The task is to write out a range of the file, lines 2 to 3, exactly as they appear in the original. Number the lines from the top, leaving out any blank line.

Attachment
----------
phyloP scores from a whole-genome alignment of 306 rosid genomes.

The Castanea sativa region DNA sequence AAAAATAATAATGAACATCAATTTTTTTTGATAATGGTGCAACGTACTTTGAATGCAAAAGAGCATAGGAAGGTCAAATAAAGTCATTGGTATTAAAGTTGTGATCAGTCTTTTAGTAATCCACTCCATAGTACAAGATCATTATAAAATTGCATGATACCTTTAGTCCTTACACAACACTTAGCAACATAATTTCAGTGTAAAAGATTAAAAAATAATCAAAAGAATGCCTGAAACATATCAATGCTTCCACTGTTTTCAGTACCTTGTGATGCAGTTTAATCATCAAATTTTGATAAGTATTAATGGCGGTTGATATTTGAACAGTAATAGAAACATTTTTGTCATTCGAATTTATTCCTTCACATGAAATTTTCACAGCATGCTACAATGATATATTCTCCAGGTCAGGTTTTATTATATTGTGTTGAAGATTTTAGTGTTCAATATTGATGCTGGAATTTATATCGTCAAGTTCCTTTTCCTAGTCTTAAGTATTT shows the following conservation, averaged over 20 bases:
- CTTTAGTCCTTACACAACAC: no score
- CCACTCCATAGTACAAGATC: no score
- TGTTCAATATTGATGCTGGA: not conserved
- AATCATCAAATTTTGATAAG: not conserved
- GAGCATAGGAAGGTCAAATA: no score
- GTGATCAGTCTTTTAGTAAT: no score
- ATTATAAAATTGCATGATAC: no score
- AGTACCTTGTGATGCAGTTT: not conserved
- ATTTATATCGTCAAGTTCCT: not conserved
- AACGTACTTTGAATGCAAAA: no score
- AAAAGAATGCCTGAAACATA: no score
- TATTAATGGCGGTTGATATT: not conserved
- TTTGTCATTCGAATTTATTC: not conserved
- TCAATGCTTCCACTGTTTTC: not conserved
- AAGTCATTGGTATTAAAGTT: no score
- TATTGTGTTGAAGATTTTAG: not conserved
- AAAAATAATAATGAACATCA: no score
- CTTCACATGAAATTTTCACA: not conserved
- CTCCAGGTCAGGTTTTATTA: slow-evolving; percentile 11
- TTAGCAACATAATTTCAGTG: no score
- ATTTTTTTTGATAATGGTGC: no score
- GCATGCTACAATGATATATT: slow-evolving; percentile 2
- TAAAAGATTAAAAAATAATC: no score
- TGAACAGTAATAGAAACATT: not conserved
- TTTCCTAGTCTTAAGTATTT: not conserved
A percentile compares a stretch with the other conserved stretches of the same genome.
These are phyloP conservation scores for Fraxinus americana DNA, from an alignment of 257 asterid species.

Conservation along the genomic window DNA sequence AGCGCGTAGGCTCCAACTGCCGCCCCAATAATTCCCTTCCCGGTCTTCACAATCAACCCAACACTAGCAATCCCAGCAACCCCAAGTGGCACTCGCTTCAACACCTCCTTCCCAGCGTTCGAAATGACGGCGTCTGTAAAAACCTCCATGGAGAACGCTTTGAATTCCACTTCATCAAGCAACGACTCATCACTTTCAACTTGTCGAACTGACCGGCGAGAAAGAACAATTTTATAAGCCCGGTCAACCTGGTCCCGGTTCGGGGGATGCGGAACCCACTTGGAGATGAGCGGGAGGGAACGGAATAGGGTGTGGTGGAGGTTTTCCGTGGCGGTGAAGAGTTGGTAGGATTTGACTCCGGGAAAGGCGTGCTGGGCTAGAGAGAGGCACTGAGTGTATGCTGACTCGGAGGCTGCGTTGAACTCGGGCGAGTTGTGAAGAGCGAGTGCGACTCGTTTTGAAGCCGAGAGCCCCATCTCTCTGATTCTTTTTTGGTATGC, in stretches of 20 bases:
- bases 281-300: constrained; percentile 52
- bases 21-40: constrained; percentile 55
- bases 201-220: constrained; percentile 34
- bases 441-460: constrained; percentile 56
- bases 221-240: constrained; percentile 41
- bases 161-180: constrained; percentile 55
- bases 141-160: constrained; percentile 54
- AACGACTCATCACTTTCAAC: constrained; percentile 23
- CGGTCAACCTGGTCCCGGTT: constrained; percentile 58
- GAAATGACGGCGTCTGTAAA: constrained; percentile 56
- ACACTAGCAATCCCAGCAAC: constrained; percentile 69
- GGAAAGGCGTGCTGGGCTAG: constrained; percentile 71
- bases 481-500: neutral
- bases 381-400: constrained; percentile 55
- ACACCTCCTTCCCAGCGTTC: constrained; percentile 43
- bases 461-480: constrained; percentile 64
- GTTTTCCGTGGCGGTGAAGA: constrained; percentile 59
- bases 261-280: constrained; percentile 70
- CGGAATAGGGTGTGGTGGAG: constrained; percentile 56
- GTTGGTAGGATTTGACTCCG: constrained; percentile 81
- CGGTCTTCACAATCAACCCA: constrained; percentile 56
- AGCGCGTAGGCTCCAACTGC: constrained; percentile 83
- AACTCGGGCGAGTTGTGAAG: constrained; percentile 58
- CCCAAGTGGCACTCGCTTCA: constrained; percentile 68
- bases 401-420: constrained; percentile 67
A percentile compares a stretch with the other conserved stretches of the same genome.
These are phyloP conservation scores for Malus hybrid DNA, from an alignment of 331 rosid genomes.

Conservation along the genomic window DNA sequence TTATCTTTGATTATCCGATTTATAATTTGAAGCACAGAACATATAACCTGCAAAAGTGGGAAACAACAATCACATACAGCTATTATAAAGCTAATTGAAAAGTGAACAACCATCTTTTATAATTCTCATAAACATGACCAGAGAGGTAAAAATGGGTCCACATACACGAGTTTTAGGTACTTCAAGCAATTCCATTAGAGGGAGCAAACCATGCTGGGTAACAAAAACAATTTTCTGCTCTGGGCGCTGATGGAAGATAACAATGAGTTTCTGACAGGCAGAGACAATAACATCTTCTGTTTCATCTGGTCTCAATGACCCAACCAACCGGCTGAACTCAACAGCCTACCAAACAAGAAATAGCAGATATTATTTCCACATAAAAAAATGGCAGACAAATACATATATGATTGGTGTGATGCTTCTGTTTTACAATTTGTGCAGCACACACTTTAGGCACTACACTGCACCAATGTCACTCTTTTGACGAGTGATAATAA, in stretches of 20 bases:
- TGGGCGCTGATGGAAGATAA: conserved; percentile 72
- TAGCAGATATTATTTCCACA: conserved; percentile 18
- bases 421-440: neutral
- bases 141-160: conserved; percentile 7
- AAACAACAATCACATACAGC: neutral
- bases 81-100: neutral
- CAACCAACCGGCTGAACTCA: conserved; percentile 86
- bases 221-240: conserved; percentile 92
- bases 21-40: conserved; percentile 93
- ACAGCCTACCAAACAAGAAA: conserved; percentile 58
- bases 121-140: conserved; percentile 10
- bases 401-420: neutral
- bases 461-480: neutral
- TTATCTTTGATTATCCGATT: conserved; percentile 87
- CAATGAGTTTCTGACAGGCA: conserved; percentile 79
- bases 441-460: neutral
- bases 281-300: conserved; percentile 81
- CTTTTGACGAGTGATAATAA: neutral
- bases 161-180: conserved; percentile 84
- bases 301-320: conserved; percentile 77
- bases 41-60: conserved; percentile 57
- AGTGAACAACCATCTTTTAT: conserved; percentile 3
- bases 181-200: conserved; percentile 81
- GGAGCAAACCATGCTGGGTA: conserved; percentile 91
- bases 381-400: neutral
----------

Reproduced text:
The Castanea sativa region DNA sequence AAAAATAATAATGAACATCAATTTTTTTTGATAATGGTGCAACGTACTTTGAATGCAAAAGAGCATAGGAAGGTCAAATAAAGTCATTGGTATTAAAGTTGTGATCAGTCTTTTAGTAATCCACTCCATAGTACAAGATCATTATAAAATTGCATGATACCTTTAGTCCTTACACAACACTTAGCAACATAATTTCAGTGTAAAAGATTAAAAAATAATCAAAAGAATGCCTGAAACATATCAATGCTTCCACTGTTTTCAGTACCTTGTGATGCAGTTTAATCATCAAATTTTGATAAGTATTAATGGCGGTTGATATTTGAACAGTAATAGAAACATTTTTGTCATTCGAATTTATTCCTTCACATGAAATTTTCACAGCATGCTACAATGATATATTCTCCAGGTCAGGTTTTATTATATTGTGTTGAAGATTTTAGTGTTCAATATTGATGCTGGAATTTATATCGTCAAGTTCCTTTTCCTAGTCTTAAGTATTT shows the following conservation, averaged over 20 bases:
- CTTTAGTCCTTACACAACAC: no score